Maria Cavinato was born in 1996 in Rome. Since 2017 she has been a student at the RUFA Academy in Rome where, in February 2021, she obtained the 1st Level Diploma in Painting. She has studied Physics and Conservation of Ancient Books for two years before she entered the academy. She is currently doing an apprenticeship with the printer Luigi Ferranti. She is one of the twenty-five finalists of the RUFA Contest 2020. The latest solo exhibition, entitled Il cielo in terra, took place on November 2020 at the Blue Velvet Lounge Bar in Rome. Before that she exposed in another solo exhibition, Velocità Statica, in 2019 at the Bistrot Il Francese all’Alberone. She participated in the exhibitions of the 2018 Catel Competition, in the 2018 RUFA Contest and in several other group exhibitions. She was ranked Third in the Art and Sport competition organized by AONI, at the CONI in 2018. Furthermore, she has attended several courses with artists such as Stefano Ricci, Elena Tommasi Ferroni, Giovanni Mezzalira and Nico de Palo.
On abstraction: from synesthesia to artistic creation
The perception of reality is a biased and partial process. The information, that comes to us from the outside, verges on the order of infinity, because of that the mind is forced to make an arbitrary selection. The artist’s inspiration lies in that small portion of the signal that settles and resists, and sporadically reappears as a parameter of research while looking at the details of the surrounding world. In this way, during the artistic creation, all the experiences derived from the field of art and from the perception of reality are stratified and overlapped.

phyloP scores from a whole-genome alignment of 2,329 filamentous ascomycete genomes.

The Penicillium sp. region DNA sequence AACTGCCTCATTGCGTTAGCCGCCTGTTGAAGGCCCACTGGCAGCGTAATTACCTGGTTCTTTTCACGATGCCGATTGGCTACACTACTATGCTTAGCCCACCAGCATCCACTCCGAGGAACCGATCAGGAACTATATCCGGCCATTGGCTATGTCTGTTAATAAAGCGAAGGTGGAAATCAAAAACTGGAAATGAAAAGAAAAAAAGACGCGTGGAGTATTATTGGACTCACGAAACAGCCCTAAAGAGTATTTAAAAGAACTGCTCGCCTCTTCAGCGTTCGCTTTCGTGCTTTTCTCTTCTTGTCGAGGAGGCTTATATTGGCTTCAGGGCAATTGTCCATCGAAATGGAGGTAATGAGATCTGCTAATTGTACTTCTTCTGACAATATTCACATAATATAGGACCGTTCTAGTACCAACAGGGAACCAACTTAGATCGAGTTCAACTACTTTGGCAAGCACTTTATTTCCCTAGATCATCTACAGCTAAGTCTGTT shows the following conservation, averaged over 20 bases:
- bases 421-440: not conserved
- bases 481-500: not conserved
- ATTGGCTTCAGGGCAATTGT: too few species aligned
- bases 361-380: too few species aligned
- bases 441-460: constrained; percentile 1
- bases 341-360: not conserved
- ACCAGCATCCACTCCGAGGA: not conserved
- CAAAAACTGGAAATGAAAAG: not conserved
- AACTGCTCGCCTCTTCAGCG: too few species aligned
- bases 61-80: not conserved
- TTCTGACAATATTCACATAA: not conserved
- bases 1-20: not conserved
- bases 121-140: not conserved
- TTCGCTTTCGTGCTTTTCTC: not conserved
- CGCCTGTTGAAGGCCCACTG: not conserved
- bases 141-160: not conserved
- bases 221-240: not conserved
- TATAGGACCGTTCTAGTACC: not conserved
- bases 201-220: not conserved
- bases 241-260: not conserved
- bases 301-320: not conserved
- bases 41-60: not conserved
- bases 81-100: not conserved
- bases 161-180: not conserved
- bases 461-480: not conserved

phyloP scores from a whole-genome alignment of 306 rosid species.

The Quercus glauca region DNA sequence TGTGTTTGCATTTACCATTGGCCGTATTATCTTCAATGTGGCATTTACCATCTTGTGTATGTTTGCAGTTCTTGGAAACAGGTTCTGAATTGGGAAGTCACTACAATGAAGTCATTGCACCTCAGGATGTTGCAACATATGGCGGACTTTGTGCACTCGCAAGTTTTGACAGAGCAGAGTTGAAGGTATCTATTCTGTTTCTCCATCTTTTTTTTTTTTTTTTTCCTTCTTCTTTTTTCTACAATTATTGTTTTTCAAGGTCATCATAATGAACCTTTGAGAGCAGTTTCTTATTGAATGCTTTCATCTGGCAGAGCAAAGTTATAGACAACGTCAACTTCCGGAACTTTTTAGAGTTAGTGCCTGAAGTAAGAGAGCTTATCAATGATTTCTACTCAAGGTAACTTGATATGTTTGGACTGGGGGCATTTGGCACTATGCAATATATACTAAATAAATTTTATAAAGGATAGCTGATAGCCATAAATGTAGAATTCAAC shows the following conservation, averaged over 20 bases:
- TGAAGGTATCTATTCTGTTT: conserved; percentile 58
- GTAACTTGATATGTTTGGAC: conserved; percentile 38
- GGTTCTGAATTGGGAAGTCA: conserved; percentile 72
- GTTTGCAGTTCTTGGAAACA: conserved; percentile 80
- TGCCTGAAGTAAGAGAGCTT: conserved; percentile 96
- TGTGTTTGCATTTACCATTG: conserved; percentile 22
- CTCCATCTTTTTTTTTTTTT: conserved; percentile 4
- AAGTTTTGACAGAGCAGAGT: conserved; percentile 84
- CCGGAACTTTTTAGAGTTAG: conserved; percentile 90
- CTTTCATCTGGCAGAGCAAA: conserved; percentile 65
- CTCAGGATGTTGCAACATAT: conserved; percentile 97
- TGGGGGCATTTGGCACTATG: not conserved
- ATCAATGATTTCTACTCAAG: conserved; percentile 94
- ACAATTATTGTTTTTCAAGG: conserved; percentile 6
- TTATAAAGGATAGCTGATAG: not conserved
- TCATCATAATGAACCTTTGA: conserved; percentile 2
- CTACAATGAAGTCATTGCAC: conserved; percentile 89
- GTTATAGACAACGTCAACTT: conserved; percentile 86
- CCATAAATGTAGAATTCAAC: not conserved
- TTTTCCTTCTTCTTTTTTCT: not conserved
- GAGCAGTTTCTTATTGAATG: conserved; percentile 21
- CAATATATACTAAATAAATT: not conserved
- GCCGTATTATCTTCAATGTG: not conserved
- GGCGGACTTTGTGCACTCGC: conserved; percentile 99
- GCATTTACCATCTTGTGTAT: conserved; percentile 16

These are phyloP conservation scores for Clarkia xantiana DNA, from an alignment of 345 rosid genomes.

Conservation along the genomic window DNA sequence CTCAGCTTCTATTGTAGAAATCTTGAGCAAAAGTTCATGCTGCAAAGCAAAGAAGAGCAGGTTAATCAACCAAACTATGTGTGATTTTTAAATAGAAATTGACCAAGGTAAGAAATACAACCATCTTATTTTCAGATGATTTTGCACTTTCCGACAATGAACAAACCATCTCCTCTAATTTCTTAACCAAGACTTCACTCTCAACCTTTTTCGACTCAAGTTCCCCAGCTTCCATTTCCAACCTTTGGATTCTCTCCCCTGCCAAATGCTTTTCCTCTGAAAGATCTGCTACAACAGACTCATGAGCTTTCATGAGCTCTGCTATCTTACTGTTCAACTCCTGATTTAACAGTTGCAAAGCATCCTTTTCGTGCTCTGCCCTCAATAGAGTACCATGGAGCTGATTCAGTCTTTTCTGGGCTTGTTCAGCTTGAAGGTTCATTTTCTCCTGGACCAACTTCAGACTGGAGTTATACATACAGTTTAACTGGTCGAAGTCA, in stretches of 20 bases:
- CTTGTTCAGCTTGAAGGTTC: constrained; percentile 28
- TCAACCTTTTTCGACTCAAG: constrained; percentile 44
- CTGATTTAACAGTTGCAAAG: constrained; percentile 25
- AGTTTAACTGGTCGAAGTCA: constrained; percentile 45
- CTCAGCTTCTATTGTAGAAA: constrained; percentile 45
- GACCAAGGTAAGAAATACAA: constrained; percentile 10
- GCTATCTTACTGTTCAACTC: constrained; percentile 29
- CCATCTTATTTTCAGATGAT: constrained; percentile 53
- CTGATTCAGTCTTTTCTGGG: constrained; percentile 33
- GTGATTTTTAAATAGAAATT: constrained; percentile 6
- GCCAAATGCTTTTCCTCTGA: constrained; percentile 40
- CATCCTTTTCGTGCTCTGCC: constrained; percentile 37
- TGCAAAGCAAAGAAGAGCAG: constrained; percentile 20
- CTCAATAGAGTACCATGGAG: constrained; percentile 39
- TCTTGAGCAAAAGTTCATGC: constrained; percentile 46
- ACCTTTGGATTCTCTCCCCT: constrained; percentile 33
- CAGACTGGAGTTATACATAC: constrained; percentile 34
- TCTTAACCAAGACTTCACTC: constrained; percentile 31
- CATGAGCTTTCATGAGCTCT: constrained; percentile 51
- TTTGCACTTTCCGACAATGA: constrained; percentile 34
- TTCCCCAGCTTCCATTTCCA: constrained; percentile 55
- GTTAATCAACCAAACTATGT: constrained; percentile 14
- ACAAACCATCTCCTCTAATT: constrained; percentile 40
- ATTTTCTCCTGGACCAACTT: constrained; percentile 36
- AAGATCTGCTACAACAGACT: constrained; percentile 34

There is, therefore, no actual difference between figuration and abstraction as everything we depict on the canvas implies a simplification of the infinite that surrounds and pervades us.
In the series Sul muro I wanted to pay homage to a statement written by Leonardo da Vinci:
[…] If you look at some walls smeared with various stains or in stones of mixed varieties. If you have to invent some landscape, you will be able to see there, similarities of different countries, adorned with mountains, rivers, stones, trees, great plains, valleys and hills in many different ways;
(Leonardo da Vinci, Treatise on Painting).
The artist manifests the importance of the human eye’s ability to grasp, even in the peeling walls, the reference to art and landscape, letting himself be influenced by simplicity. In the triptych entitled Le fondamenta di Roma I wanted to create a parallel between the Eternal City, which shows itself to us as the laying bare of the stratification of history and the very land on which it rests, which in geological times, determined its foundation.